The Joint Committee on Taxation released on June 17, 2021, its Technical Explanation of the Clean Energy for America Act (CEAA) which passed the Senate Committee of Finance on May 26, 2021. Here are the highlights if the underlying legislation become law as proposed:
Oil & Gas
Effective for taxable years beginning after the date of enactment, the “working interest” exception to the passive activity loss rules is repealed. This means there will no longer be an unlimited first year write off for pedestrian investors in oil and gas wells who typically seek these types of investments for tax planning purposes. The legislation would also repeal the immediate deduction for intangible drilling costs, percentage depletion, and would repeal the exemption enjoyed by certain publicly traded energy partnerships from corporate taxation.
In general, the CEAA creates a new 1.5 cent per kWh domestic production tax credit for projects originally placed into service after 2022 that pay a federal prevailing wage to the project workers and use qualified apprentices for not less than 15% of the total labor hours. The credit may electively be converted into a payment by the US Treasury.
In lieu of the domestic production credit there is a 30% investment tax credit, also convertible into a payment by the US Treasury.
Residential Electric & Other Energy Projects
A 30% tax credit is available to residential property owners for investments made in property that generates electricity from zero emission sources and placed into service after 2022. The credit is non-refundable but any excess credit may be carried forward for up to three years. CEAA also retains the present 30% level tax credit for residential energy efficient projects placed into service after 2020.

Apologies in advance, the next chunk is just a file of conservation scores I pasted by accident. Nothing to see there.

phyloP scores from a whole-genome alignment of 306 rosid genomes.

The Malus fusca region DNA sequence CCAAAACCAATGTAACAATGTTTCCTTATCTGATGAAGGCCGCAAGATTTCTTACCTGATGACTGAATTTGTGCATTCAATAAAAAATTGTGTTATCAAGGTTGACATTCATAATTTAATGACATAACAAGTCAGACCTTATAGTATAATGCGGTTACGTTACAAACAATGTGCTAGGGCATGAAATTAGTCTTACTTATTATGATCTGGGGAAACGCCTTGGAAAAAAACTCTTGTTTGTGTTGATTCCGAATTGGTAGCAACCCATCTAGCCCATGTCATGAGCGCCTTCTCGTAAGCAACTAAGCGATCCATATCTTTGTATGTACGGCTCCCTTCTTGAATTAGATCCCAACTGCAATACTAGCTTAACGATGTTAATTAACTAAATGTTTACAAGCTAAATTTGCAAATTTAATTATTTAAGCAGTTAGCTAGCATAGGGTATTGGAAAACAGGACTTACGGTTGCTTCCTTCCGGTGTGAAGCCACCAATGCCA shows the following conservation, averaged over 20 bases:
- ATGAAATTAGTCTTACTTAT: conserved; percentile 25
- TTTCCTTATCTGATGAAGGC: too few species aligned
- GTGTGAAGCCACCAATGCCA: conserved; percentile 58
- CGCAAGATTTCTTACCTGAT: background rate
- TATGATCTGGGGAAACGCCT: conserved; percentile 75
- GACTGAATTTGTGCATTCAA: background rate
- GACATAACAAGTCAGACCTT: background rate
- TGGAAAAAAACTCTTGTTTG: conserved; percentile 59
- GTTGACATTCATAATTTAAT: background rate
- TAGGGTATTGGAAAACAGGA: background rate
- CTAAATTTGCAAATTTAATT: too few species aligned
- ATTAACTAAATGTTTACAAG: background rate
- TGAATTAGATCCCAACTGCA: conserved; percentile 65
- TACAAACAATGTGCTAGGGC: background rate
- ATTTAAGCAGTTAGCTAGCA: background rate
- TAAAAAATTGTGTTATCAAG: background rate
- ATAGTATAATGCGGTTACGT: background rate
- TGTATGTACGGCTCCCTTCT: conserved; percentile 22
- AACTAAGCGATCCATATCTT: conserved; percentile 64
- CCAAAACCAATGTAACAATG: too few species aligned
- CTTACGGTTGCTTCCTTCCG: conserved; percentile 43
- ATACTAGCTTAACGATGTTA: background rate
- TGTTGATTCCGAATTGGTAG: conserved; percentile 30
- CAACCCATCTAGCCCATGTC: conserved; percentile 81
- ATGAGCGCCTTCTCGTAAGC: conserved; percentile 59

Retention of 30% Business Energy Tax Credit
For construction that commences before 2024, the 30% energy property tax credit is restored. This also includes qualified biogas property. Credit may be arranged as a payment in lieu of a tax credit.
Clean Hydrogen Production Facility
A 6% tax credit is made available. Credit may be arranged as a payment in lieu of a tax credit.
Electric Vehicle (EV) Tax Credit
Beginning in 2022 the maximum tax credit becomes $12,500, is a refundable tax credit, and the credit is not phased out based on the EV manufacturer’s production of EVs. The credit is phased out if the manufacturer’s suggested retail price exceeds $80,000.
Energy Efficient Homes and Commercial Buildings
Construction contractors can earn tax credits of up to $5,000 per new home construction project acquired by the purchaser after 2021. There are new tax credits of up to $1,500 for homeowners who make energy efficient improvements after 2021.
Owners of energy efficient commercial buildings may claim an income tax deduction of up to $2.50 per square foot for qualified expenditures made after 2021.
All questions regarding these tax changes or others that may affect your taxes can be addressed to:
Adam Hines, Principal
513-620-7129 or email@example.com
John Michel, Member